The NCB is open about their own board papers, but appear to accept no responsibility for the organisations that they host, so to find board papers for the regional arms you have to seek out and search their websites, and if you want board papers for local area teams and CSUs you will be very lucky to find anything at all.
This is a mess. It has been a mess for years and it is an insult to democracy that it is difficult for people to access these board papers. It is also an insult to the public that no one has done anything about this issue. Luckily, we have a national Czar called the "National Director for Patients and Information", Tim Kelsey. Unfortunately, giving people access to board papers is nowhere on Tim Kelsey's list of things to do, so it seems I have to do his job for him. The following is a strategy that the NCB should implement.
All board papers must be available from a central website. There should be no exclusions, all NHS providers should provide board papers for this website within a month of the meeting. The NCB should also have a policy about historical documents, I suggest that to be able to make any meaningful comparison between organisations we need five years of information, so the NCB should require that all board papers from 2008 to the present should be available, regardless of whether the organisation have had public board papers during that period. (remember: this is about open data.) Similarly, all commissioners (CCGs, local authorities, former PCTs and SHAs) should provide their public board papers for the site. The website should provide search facilities so that users of the website can perform powerful searches across the documents of all organisations.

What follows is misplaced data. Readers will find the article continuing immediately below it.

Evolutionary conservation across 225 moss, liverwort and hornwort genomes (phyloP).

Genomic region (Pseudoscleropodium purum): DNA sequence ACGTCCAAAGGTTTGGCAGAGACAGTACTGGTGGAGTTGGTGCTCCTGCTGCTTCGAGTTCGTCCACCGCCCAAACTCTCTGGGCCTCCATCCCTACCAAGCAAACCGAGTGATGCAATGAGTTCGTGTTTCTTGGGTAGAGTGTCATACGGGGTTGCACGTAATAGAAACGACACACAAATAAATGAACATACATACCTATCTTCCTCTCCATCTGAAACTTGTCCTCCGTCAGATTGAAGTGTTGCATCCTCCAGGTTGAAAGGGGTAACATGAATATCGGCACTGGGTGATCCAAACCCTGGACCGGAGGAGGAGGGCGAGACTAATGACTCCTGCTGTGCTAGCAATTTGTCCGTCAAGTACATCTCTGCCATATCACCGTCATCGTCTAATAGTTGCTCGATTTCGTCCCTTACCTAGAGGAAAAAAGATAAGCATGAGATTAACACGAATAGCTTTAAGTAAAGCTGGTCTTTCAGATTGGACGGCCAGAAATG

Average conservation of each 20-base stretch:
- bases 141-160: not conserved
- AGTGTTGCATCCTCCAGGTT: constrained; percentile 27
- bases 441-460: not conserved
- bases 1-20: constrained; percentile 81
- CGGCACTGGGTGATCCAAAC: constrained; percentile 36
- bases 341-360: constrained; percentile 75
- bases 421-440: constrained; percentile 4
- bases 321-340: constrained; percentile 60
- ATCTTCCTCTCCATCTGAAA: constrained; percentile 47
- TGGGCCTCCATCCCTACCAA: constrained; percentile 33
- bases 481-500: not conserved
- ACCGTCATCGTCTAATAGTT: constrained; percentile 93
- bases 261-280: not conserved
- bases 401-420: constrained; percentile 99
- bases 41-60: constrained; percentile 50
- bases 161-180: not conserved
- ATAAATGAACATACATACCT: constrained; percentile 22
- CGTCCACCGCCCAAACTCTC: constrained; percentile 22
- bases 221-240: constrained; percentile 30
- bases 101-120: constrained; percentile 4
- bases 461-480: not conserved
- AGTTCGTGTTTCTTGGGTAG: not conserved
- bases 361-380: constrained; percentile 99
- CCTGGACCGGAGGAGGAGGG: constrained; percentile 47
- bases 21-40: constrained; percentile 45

The National Czar for open data should insist that the board papers of committees, and organisations hosted by his employer (regional arms, local area teams and CSUs) are made public and are published on the central website. Indeed, any government organisation associated with commissioning or providing NHS and social care should make their board papers available through the central website.
Level Playing Field
In the spirit of open data, the National Czar for open data should also lobby the government to ensure that every provider of NHS and social care must publish board papers relevant to the NHS care they deliver. To prevent a Southern Cross type of scandal affecting NHS patients, the government should ensure that all providers of NHS and social care should publish their complete finance board reports. The reason for this is that in many cases the NHS business of such organisations are often the only profitable part of the company, so publishing finance reports of their NHS business will not give a complete picture about the financial health of the company.
The first two suggestions could be started tomorrow with a deadline to have such a website up and running by the end of the year. There is no reason not to have such a website. Any argument about this being expensive to deliver is specious since the government in the recent SI 257 regulations are mandating such a central website for all the NHS procurement tenders, and this potentially will have far more documents that I am suggesting should be made available about governance. The third suggestion - a real "level playing field" of governance - is more difficult, but I think that anyone who is serious about open data would agree that this suggestion is important.
Over to you, Tim Kelsey.